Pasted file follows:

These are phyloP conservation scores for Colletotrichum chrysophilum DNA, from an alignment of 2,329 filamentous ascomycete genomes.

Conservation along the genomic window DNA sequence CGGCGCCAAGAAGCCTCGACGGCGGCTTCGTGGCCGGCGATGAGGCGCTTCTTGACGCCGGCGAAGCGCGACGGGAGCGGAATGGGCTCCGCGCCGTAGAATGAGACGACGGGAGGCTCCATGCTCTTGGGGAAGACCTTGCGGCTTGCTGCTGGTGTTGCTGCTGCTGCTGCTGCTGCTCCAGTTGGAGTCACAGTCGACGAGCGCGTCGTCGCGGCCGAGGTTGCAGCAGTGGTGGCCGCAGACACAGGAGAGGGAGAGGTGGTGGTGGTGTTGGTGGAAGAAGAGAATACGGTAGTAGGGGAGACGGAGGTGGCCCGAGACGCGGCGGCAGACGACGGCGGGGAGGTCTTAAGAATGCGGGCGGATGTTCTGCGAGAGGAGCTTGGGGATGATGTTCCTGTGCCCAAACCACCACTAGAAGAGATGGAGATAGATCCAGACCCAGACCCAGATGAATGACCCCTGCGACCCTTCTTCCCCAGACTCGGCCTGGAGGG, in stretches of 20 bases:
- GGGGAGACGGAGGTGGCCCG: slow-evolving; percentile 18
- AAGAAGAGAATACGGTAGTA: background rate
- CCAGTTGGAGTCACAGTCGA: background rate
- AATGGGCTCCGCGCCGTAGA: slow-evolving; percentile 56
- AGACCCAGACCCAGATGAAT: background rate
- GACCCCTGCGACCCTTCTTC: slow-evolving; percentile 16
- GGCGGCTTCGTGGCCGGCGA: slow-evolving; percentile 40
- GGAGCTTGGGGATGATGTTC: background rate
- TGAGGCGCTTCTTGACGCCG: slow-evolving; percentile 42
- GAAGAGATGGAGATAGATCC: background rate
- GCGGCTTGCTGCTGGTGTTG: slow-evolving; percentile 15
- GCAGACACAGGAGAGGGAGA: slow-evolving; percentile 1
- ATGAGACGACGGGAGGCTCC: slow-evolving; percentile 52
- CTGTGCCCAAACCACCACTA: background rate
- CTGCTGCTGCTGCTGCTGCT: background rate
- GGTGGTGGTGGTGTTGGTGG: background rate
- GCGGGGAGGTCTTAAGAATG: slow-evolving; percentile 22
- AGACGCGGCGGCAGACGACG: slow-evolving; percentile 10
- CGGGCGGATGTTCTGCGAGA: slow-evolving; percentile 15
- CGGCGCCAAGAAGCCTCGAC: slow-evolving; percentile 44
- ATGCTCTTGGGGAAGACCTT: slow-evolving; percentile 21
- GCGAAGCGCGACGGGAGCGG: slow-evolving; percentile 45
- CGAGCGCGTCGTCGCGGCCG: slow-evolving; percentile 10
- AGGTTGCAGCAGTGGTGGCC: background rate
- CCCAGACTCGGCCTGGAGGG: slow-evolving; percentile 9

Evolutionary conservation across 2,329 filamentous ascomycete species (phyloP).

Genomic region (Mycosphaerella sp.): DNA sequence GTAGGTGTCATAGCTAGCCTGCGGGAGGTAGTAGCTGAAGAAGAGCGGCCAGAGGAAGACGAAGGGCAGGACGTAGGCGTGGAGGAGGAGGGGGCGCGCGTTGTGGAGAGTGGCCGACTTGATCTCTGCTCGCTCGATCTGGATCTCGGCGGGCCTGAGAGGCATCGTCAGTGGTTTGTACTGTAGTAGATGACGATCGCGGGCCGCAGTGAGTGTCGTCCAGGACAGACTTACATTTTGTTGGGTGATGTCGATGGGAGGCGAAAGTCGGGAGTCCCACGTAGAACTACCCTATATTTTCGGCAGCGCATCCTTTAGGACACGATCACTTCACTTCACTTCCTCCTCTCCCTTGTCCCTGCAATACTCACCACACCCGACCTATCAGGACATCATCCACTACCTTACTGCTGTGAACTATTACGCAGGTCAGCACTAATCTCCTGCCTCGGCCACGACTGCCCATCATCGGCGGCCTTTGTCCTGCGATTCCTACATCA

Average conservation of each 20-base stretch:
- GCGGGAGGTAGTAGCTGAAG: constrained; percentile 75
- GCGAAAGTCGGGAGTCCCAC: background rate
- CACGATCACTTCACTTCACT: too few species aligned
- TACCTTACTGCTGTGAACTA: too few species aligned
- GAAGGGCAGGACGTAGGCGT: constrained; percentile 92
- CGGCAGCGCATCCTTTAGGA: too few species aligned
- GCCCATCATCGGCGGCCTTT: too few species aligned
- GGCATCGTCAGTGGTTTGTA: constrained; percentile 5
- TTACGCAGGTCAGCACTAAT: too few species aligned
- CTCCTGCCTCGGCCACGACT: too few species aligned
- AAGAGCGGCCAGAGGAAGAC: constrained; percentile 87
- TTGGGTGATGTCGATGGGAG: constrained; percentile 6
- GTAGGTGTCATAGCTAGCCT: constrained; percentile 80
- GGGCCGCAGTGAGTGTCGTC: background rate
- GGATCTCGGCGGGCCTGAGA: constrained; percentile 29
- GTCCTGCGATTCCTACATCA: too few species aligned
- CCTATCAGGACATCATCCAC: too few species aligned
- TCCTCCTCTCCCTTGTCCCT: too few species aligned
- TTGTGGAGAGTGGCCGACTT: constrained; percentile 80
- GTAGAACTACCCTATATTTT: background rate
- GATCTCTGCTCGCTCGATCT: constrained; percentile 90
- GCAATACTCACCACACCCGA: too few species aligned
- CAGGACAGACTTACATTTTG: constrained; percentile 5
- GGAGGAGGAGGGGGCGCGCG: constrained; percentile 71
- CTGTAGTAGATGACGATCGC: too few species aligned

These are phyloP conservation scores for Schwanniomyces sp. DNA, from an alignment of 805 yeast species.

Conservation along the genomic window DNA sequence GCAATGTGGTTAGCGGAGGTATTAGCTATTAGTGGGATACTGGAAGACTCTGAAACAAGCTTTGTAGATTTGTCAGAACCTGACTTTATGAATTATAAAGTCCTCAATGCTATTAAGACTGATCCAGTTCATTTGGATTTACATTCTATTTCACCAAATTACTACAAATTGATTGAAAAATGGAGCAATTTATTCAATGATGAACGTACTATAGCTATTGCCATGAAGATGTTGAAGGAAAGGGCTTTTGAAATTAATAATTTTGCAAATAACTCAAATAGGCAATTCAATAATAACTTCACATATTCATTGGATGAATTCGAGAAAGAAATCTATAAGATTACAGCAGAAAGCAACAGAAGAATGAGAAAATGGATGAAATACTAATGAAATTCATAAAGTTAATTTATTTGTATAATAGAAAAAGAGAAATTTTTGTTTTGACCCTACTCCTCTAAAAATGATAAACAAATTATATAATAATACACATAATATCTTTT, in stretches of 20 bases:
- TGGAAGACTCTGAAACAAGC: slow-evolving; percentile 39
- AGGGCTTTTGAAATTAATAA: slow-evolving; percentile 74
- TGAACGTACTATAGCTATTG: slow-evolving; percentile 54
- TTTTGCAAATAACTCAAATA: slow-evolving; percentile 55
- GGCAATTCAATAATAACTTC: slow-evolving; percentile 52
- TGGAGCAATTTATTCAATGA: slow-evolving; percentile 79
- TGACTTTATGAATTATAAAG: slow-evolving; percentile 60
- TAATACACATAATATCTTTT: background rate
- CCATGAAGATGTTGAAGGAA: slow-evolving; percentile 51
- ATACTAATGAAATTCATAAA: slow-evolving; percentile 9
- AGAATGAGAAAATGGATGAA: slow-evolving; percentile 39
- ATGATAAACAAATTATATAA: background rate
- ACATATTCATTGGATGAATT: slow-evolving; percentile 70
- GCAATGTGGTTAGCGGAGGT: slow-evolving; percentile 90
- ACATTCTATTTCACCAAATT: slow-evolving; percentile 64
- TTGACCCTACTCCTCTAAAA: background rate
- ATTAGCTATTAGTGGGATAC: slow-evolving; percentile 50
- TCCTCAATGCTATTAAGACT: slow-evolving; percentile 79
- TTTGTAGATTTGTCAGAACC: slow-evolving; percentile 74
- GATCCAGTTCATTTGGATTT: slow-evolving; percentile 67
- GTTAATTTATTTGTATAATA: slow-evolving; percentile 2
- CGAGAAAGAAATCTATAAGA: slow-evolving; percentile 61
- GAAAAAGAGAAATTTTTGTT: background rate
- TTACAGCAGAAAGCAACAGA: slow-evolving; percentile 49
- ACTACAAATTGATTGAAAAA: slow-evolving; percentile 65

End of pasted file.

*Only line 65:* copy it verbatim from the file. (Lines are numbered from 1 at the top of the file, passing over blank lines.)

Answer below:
- TAATACACATAATATCTTTT: background rate